The major networks outdid her by digging into Jewell’s every idiosyncrasy and oddball friends and then citing those quirks as proof of guilt. One CNN producer even recently apologized for his role in the fiasco. “Jewell might have been the first victim of the 24-hour cable news cycle.” Henry Schuster observed. “He went from hero to villain in less than three days. Jewell was working security in Centennial Olympic Park when he discovered a backpack containing a bomb and alerted law enforcement. The bomb exploded, and soon, so did his life, after the FBI decided he was the suspect and the media piled on.”

Reader Discussion

Law & Liberty welcomes civil and lively discussion of its articles. Abusive comments will not be tolerated. We reserve the right to delete comments - or ban users - without notification or explanation.

on December 13, 2019 at 08:32:47 am

The left hates this movie. Nice to see you are onboard with them

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Michael K
on December 13, 2019 at 08:40:43 am

Mark Judge has been published in the New York Times and the Washington Post, which tells the reader all he needs to know about Mark Judge and his biases.

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Quaestor
on December 13, 2019 at 08:50:32 am

Scruggs' reporting went on for a long time, several months if I remember correctly. It isn't like she filed a story and then discovered her error and corrected it. Being remorseful years after she destroyed a man's life is not exculpatory when she filed numerous stories about his guilt. Too much feeling sorry for Scruggs and too little for the man she destroyed.

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Bill
on December 13, 2019 at 09:08:39 am

The writer seems determined to focus on the minutiae and miss the big picture.

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Joe Bloggs
on December 13, 2019 at 09:39:29 am

The term for what she was is ‘Badge Bunny’

Scruggs, according to its recent hagiography of their reporter, once was found by police in the front seat of a cab, drunk, naked, and belligerent. They didn’t arrest her because they knew her. But you had to read down almost to the bottom of the article to get that information.

Too bad you didn’t even do that due diligence.

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Visolatte
on December 13, 2019 at 09:46:54 am

"Having Scruggs wrestle with her conscience and soul-search would have made her a more compelling character." So Bloggs wanted the movie to lie about Scruggs in such a way as to make her look better then she really was?

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RNB
on December 13, 2019 at 09:48:10 am

My apologies. "Judge," not "Bloggs."

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RNB
on December 13, 2019 at 09:59:22 am

"By all accounts" Scruggs had regrets and bad feelings.
If those accounts were authored by fellow journos, then they have little credibility.
That's the point.

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WPZ
on December 13, 2019 at 10:33:25 am

That "whooshing" sound is the point going right over your head.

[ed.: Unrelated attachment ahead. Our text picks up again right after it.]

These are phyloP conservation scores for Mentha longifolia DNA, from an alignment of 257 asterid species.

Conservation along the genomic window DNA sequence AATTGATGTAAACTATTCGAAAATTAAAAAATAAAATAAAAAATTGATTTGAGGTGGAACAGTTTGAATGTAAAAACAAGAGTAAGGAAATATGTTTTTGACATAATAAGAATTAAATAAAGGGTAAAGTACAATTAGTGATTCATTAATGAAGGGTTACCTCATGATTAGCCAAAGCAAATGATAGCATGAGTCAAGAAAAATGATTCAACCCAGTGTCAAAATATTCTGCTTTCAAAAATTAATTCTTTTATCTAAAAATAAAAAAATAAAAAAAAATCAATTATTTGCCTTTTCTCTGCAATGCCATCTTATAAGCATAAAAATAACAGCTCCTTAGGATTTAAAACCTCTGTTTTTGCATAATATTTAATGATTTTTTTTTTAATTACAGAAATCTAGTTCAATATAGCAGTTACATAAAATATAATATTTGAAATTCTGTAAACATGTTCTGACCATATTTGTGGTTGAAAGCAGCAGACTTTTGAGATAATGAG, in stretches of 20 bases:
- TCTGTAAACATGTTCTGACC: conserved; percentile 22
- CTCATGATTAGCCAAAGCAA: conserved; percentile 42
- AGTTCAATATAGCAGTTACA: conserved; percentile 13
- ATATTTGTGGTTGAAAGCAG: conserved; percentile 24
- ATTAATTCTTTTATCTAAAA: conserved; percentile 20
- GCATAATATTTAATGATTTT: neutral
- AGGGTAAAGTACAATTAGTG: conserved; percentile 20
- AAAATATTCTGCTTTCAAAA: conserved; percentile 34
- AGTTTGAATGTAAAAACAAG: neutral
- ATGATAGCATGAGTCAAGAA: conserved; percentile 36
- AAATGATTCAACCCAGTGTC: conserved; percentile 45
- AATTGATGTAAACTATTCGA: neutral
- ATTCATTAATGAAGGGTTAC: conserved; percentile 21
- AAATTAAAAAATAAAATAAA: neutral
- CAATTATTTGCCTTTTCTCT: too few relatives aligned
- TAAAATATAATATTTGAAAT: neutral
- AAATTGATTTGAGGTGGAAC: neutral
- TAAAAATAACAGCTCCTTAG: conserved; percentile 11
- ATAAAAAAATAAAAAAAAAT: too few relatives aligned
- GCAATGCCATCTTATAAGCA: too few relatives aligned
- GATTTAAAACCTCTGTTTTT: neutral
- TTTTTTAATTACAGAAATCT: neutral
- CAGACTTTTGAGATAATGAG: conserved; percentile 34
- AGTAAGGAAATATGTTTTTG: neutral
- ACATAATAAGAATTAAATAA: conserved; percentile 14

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Bob
on December 13, 2019 at 15:01:17 pm

Probably not. Mark Judge was the teenage friend of Brett Kavanaugh. He has written for conservative publications also.

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Jim
on December 13, 2019 at 15:13:43 pm

Well, maybe!
He is a filmaker, after all and probably is more interested in a good "story" rather than the truth. Gee, isn't that a redundancy.

Sort of like my dopey brother-in-law who wishes to see the SF 49'ers win so that the last game of the season between the 49'ers and the Seahawks will have greater "production value."

Both are misguided. Judge, I can avoid; my brother-in-law, not so much!

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gabe
on December 13, 2019 at 15:51:15 pm

[…] Bay at Strategy Page It’s Boris Johnson’s Britain Now – Tom McTague at The Atlantic Clint Eastwood, Richard Jewell, & The Rush To Judgment – Mark Judge at Law & Liberty How Labour Lost The Culture War – Yascha Mounk at The […]

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Secular News: Friday Late Edition (Final) – Big Pulpit
on December 13, 2019 at 17:04:01 pm

The Eastwood portrayal seems to be TRUE

https://www.atlantamagazine.com/news-culture-articles/requiem-for-a-reporter-kathy-scruggs/

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Katherine Gerard
on December 13, 2019 at 19:05:33 pm

Mark Judge is unhappy that the movie casts a bright light on Scruggs' flaws. Wilde has stated that -from her own research on the woman- Scruggs was in fact sleeping with one of her sources, but it was ongoing from before the investigation.

As for Scruggs' alleged guilt, she had plenty of time to write another story about what she got wrong on this one. At the least she could have discussed how she ran the story with no facts to back it up. She didn't.

Side note: Jewell later sued several publications including CNN and AJC. The Atlanta Journal Constitution is the only publication not to settle with Jewell, and got the case against them dismissed after the man died. That says a lot about the paper Scruggs worked for.

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Casey
on December 13, 2019 at 20:26:20 pm

I wonder whether this was written by a man who actually saw the movie, as I did this afternoon. Eastwood and his scriptwriter take pains to show that Kathy Scruggs did (belatedly) second-guess her own work.

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Patrick O'Hannigan
on December 14, 2019 at 12:07:26 pm

Thanks for the update as I will also see this movie.

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gabe
Trackbacks
on June 19, 2020 at 06:26:53 am

[…] last year, in yet another Oscar-nominated movie, Richard Jewell, Eastwood told the story of the eponymous security guard who prevented the Atlanta Olympics bombing […]